Several pieces of evidence suggest that our results are likely to be valid. First, previous research shows that the timing of the Food Stamps rollout across counties is not correlated with other county time-varying determinants – such as prior existence of the Commodity Distribution Program, or the launch of Community Health Centers or Head Start – of our long-term outcomes of interest. Second, we run several tests to examine the robustness of our findings. These include testing the sensitivity of our estimates to adding additional controls, pre-trend tests, and relying only on within-state variation in program rollout.

Since the program had many long-term, positive effects, there is likely to be more than one channel driving them. For example, a back-of-the-envelope calculation suggests that the increase in adult earnings is unlikely to be entirely explained by the increase in educational attainment. Also noteworthy, the effects sometimes vary by race, sex, and geographic mobility. The effects for nonwhites, who represent just 15% of the overall sample, are harder to measure precisely given their smaller numbers. We find little evidence of a positive effect on physical health (column 4 of Table 1), except for nonwhite men. Many of the benefits for human capital outcomes are concentrated among white individuals, while the gains in longevity are concentrated among nonwhite individuals. Reductions in incarceration are associated with nonwhite males in particular. Indeed, these findings on incarceration and mortality suggest that improvements in other determinants of long-term earnings, such as non-cognitive skills and health, also play a role.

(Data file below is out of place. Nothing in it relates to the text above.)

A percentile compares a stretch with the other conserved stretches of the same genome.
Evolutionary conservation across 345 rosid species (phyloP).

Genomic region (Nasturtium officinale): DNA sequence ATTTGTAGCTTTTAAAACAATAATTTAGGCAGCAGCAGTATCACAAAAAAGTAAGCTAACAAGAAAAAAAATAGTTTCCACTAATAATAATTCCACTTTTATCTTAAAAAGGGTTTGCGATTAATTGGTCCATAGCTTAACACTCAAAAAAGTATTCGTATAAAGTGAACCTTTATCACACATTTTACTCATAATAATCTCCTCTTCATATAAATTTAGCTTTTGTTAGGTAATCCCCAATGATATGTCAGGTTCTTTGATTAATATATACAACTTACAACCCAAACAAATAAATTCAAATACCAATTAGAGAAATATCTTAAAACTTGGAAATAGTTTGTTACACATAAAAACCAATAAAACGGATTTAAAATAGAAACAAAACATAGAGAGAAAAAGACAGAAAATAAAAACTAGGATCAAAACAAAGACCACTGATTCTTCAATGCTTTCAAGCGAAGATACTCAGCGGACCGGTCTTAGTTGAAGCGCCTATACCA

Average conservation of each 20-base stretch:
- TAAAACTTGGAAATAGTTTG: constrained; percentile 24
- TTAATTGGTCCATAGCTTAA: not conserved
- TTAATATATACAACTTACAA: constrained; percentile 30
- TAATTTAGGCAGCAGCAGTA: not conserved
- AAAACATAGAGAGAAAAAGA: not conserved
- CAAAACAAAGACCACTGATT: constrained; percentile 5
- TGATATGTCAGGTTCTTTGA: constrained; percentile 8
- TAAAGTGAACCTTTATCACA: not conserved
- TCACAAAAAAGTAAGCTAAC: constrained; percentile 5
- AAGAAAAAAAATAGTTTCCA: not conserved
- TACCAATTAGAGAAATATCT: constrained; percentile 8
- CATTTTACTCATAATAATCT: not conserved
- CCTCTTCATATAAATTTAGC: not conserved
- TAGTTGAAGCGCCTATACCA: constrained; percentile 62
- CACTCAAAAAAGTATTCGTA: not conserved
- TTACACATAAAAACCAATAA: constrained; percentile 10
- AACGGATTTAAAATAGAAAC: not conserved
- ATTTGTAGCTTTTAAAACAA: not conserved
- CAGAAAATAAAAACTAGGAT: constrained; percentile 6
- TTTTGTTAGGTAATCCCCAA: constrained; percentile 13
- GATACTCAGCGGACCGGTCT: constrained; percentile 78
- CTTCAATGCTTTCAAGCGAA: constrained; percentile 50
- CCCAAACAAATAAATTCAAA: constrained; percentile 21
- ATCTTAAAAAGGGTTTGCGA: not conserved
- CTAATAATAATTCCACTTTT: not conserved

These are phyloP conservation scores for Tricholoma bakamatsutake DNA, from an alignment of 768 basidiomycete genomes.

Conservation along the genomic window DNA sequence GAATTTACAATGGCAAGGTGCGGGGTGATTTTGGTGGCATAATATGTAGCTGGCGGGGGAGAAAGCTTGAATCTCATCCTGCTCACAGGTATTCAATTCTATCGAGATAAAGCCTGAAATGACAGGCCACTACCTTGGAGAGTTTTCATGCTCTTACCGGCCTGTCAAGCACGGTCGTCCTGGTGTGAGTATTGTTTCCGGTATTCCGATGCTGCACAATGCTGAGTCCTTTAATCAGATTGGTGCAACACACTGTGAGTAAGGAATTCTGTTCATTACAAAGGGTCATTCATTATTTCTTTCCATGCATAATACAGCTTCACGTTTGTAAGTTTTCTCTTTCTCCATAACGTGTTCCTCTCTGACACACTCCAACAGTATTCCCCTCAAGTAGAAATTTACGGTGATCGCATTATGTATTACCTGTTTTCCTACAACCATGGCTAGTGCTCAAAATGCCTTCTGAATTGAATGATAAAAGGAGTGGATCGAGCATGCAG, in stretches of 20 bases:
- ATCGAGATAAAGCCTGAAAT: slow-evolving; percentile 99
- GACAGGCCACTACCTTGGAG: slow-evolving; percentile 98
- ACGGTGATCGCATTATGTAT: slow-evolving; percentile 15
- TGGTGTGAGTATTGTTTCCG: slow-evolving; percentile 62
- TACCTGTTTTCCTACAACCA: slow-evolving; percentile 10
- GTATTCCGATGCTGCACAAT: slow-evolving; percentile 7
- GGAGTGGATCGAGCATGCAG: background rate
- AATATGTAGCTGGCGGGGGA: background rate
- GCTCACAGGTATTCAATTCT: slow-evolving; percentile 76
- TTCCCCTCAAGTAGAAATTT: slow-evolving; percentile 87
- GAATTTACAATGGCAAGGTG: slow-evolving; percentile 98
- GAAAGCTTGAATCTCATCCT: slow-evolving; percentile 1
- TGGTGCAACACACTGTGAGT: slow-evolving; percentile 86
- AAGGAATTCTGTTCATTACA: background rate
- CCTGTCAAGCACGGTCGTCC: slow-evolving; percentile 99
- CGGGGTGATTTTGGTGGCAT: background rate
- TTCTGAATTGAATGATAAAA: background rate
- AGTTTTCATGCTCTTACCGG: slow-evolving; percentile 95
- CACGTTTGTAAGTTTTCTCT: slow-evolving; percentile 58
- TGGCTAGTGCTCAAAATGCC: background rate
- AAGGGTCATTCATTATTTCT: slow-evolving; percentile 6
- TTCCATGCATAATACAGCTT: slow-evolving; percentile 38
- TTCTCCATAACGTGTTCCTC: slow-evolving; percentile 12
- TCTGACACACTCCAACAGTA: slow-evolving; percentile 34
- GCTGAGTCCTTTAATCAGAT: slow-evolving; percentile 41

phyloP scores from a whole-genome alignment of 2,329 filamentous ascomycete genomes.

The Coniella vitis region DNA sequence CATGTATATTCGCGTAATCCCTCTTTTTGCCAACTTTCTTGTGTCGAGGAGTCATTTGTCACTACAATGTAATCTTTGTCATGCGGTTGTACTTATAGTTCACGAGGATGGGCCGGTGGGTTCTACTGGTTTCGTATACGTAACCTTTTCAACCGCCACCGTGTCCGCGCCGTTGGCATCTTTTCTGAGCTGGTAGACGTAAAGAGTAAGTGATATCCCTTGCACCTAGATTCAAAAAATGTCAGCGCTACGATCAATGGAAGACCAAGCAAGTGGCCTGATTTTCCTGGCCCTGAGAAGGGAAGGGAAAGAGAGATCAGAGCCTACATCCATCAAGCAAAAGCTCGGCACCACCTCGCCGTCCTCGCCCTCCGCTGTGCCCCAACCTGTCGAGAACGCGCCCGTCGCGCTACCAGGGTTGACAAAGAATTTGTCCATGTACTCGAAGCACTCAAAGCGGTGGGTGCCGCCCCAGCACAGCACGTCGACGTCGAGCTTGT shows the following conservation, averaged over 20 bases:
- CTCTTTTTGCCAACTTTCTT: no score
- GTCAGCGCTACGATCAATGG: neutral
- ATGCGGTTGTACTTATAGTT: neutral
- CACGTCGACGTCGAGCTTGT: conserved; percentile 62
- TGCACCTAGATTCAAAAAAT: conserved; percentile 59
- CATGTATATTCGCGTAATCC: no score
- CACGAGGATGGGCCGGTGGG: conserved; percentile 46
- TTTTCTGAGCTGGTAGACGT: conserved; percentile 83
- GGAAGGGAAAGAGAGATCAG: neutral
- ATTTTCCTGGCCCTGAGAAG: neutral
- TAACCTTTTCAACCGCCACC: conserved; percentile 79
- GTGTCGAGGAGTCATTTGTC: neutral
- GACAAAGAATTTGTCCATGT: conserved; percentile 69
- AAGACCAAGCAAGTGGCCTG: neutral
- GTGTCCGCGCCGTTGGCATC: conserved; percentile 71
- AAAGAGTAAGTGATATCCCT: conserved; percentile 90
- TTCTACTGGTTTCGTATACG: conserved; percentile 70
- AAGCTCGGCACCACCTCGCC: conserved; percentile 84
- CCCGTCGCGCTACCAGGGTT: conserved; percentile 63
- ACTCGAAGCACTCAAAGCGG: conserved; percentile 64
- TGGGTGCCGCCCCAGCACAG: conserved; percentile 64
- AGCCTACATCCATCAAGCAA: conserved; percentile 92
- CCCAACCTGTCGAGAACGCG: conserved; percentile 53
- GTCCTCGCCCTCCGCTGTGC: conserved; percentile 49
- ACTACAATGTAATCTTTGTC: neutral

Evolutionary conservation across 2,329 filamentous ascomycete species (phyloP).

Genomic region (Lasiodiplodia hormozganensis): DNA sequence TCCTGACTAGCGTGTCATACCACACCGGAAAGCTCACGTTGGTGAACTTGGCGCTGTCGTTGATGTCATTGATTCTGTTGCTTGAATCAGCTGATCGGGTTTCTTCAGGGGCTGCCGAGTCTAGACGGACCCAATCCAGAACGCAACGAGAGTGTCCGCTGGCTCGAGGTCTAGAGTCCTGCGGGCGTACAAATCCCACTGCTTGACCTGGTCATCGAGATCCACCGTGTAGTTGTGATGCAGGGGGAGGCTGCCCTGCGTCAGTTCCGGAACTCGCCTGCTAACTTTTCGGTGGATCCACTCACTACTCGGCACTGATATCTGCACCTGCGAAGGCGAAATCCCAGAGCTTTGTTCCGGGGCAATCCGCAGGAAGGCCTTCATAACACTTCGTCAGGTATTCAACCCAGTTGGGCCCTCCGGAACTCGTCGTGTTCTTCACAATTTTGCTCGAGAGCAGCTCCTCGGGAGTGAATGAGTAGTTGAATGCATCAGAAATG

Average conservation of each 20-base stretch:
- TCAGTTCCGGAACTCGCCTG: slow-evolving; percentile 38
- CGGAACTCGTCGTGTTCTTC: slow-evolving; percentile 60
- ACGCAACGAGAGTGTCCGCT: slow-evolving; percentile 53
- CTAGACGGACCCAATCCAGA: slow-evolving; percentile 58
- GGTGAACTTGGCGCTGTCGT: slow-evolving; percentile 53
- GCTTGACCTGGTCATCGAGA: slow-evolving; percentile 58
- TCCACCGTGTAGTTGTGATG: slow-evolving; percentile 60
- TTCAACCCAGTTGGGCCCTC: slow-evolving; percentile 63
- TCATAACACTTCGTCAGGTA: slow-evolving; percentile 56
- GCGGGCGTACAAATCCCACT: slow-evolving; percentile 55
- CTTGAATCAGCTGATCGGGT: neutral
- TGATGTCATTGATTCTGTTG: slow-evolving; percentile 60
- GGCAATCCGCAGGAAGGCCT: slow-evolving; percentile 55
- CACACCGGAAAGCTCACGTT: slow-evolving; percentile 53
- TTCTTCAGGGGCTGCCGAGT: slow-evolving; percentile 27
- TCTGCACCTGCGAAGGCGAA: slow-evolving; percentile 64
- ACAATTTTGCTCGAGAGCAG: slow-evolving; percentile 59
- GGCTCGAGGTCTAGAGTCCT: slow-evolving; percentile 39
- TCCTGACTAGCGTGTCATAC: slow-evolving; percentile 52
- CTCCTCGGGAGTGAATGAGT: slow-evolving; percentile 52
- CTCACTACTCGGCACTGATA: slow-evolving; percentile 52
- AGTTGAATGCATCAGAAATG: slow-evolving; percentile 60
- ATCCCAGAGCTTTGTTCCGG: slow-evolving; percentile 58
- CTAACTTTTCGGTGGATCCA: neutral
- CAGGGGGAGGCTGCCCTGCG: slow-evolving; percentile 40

Since the program seems to have many positive effects, there is likely to be more than one channel driving the long-term effects of Food Stamps.

Overall, our results show that access to Food Stamps in one’s county of birth, in utero through age 5, helped to improve adult well-being. Not only do we find direct gains for children exposed to the program, some of these gains may have led to intergenerational impacts, on the children of the children who benefited from the program’s rollout.

What do our findings imply for current debates about the social safety net? SNAP is one of the largest US programs of its kind, and the only safety net program available to nearly all income-eligible families (other programs limit eligibility to particular subgroups based on age, disability status, or household structure. The Food Stamps program also plays an important “countercyclical” role when the economy deteriorates, by automatically increasing benefits as need increases. The program greatly helped in protecting families from income loss in the Great Recession and during the Covid-19 pandemic. Our findings are important in developing credible and comprehensive estimates of the program’s long-term impacts. This part of the safety net brings long-term gains, and estimates of these are essential when governments make budgetary decisions by weighing up costs and benefits.

This article summarizes ‘Is the Social Safety Net a Long-Term Investment? Large-Scale Evidence from the Food Stamps Program’ by Martha J. Bailey, Hilary Hoynes, Maya Rossin-Slater, and Reed Walker, in the Review of Economic Studies. Martha Bailey is a Professor of Economics at UCLA. Hilary Hoynes is Professor of Economics and Public Policy at UC Berkeley. Maya Rossin-Slater is an Associate Professor in the Department of Health Policy at Stanford University School of Medicine. Reed Walker is an Associate Professor of Business and Public Policy and Economics at UC Berkeley.